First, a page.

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THE NFL / BILL PLASCHKE : It Has Become a Vicious Circle

They have never moved a franchise.

They have never asked a governor for money or a mayor for land or a fan for the sort of loyalty that runs in one direction only.

Yet there are no greater examples of the reasons behind the NFL’s pending disintegration than two players, Andre Rison and Henry Thomas.

When trying to understand what has driven three teams to change cities in the last year, with a fourth--the Houston Oilers to Nashville, Tenn., expected to be announced in days--understand it starts with the product.

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It starts with Rison, an all-pro wide receiver and free agent at the end of last season.

He wanted a contract that included $5 million in bonus money, payable immediately.

Enter Art Modell, owner of the Cleveland Browns, who felt Rison could take him to his first Super Bowl.

So he offered Rison a $17-million contract that included that $5-million check.

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One problem. Modell didn’t have the $5 million. Before the days of free agency, he never needed it.

No problem. He borrowed it from a bank.

Big problem. This week he announced he is moving the team from Cleveland to Baltimore because, in part, his new city will build him a stadium that will allow him to pay that money back.

It also starts with Thomas, a standout free-agent defensive tackle last year with the Minnesota Vikings, who wanted to keep him.

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One problem. They didn’t have the $4-million bonus he required.

No problem. The Vikings chose to be fiscally responsible and allowed him to sign with the Detroit Lions, who included the bonus in a $7.35-million contract.

Big problem. Without Thomas, the Viking defense stinks, the team probably won’t make the playoffs, the fans are angry and the franchise has dropped to 25th among the 30 teams in total revenue.

Things have gone so sour in Minnesota, Viking officials may soon be looking to be rescued by another Baltimore.

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“This is what it has come to,” said Roger Headrick, Viking president. “Modell signs Rison, and it’s trouble. We don’t sign Thomas, and it’s trouble. What are we supposed to do?”

That is the precisely the question facing the league during its most troubling times since the days of the AFL-NFL wars.

The answer, it turns out, has only a little to do with greed and vanity.

It is mostly about a loophole in the labor agreement that owners claim is being slowly tightened around their necks.

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A primer:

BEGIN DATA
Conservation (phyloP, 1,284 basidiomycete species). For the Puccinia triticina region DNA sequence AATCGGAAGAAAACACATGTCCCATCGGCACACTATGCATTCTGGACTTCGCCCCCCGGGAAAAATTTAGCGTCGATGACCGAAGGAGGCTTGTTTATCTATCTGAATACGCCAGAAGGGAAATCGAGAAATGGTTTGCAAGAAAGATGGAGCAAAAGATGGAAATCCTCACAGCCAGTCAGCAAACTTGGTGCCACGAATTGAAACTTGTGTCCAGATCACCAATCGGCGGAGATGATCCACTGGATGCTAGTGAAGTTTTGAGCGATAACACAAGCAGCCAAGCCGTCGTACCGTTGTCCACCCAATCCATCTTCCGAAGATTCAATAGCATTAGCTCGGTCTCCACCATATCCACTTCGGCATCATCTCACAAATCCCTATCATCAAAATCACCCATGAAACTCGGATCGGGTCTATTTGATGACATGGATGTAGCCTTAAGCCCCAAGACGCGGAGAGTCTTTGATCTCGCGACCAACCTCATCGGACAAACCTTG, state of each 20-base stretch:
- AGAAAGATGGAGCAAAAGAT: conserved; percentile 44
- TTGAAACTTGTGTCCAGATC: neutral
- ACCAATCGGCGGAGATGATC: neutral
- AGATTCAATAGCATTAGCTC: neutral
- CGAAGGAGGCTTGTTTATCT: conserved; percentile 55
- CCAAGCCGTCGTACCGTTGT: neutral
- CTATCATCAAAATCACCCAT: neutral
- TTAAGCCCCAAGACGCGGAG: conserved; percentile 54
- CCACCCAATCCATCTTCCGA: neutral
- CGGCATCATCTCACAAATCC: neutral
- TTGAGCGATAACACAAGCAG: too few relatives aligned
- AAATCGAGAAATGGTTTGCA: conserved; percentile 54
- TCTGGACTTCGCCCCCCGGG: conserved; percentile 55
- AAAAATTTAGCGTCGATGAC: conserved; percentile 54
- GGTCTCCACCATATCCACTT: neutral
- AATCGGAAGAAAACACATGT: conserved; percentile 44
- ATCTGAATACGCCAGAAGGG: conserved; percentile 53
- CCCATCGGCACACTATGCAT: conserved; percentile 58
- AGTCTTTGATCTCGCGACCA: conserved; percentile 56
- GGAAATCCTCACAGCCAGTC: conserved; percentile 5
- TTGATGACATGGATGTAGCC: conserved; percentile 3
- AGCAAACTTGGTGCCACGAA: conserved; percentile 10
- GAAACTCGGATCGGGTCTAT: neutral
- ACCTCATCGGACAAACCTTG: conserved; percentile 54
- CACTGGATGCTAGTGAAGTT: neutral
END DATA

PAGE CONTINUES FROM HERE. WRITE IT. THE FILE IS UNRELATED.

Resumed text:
--As recently as the 1992 season, player movement was so restrictive that owners could remain competitive simply by drafting good players and paying them enough to keep them happy. There was no such thing as a bidding war.

--Under the new labor agreement of three years ago--written in part by a federal judge--players were suddenly granted freedom to peddle their talents. In exchange, they agreed to allow owners to have a salary cap. An even deal.

--But players and their agents soon realized they could avoid salary-cap restraints by being paid in bonus money, which was prorated over the life of a contract under the cap.

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So while salaries remained stable, owners were forced to pay huge up-front checks for the right to pay the player that “measly” salary.

Soon, the league’s most valuable commodity was not quarterbacks but cold cash.

--Because of their revenue-sharing policies, the biggest source of cold cash available to owners comes from unshared monies associated with stadium luxury boxes and club seats.

Jerry Jones, Dallas Cowboy owner, has so many premium seats and corporate sponsors in Texas Stadium that he can afford to win the bidding for cornerback Deion Sanders for a bonus of nearly $13 million.

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Art Modell does not have those advantages in Cleveland Stadium. So today, he has a new home in Baltimore.

It’s not a matter of losing money, owners say. It’s a matter of not having enough money to compete.

“And the only way to get that money, in today’s NFL, is to move into a revenue-producing stadium,” said Rich McKay, general manager of the soon-to-be-wandering Tampa Bay Buccaneers.

The NFL owners have two choices.

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They can shuffle teams to lucrative stadiums in smaller towns such as Nashville and Albuquerque, thereby resurrecting the USFL.

Or, they can beg the union to change the collective bargaining agreement to include signing bonuses in the salary cap with no proration.

But the union has already said no. And to force the issue would cause labor unrest when the contract expires in 1999.

What to do? Lamar Hunt, owner of the Kansas City Chiefs, has another question.

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“Where in all of this is there any mention of fans?” he asked this week, his voice lost amid the thump of the warning drums.


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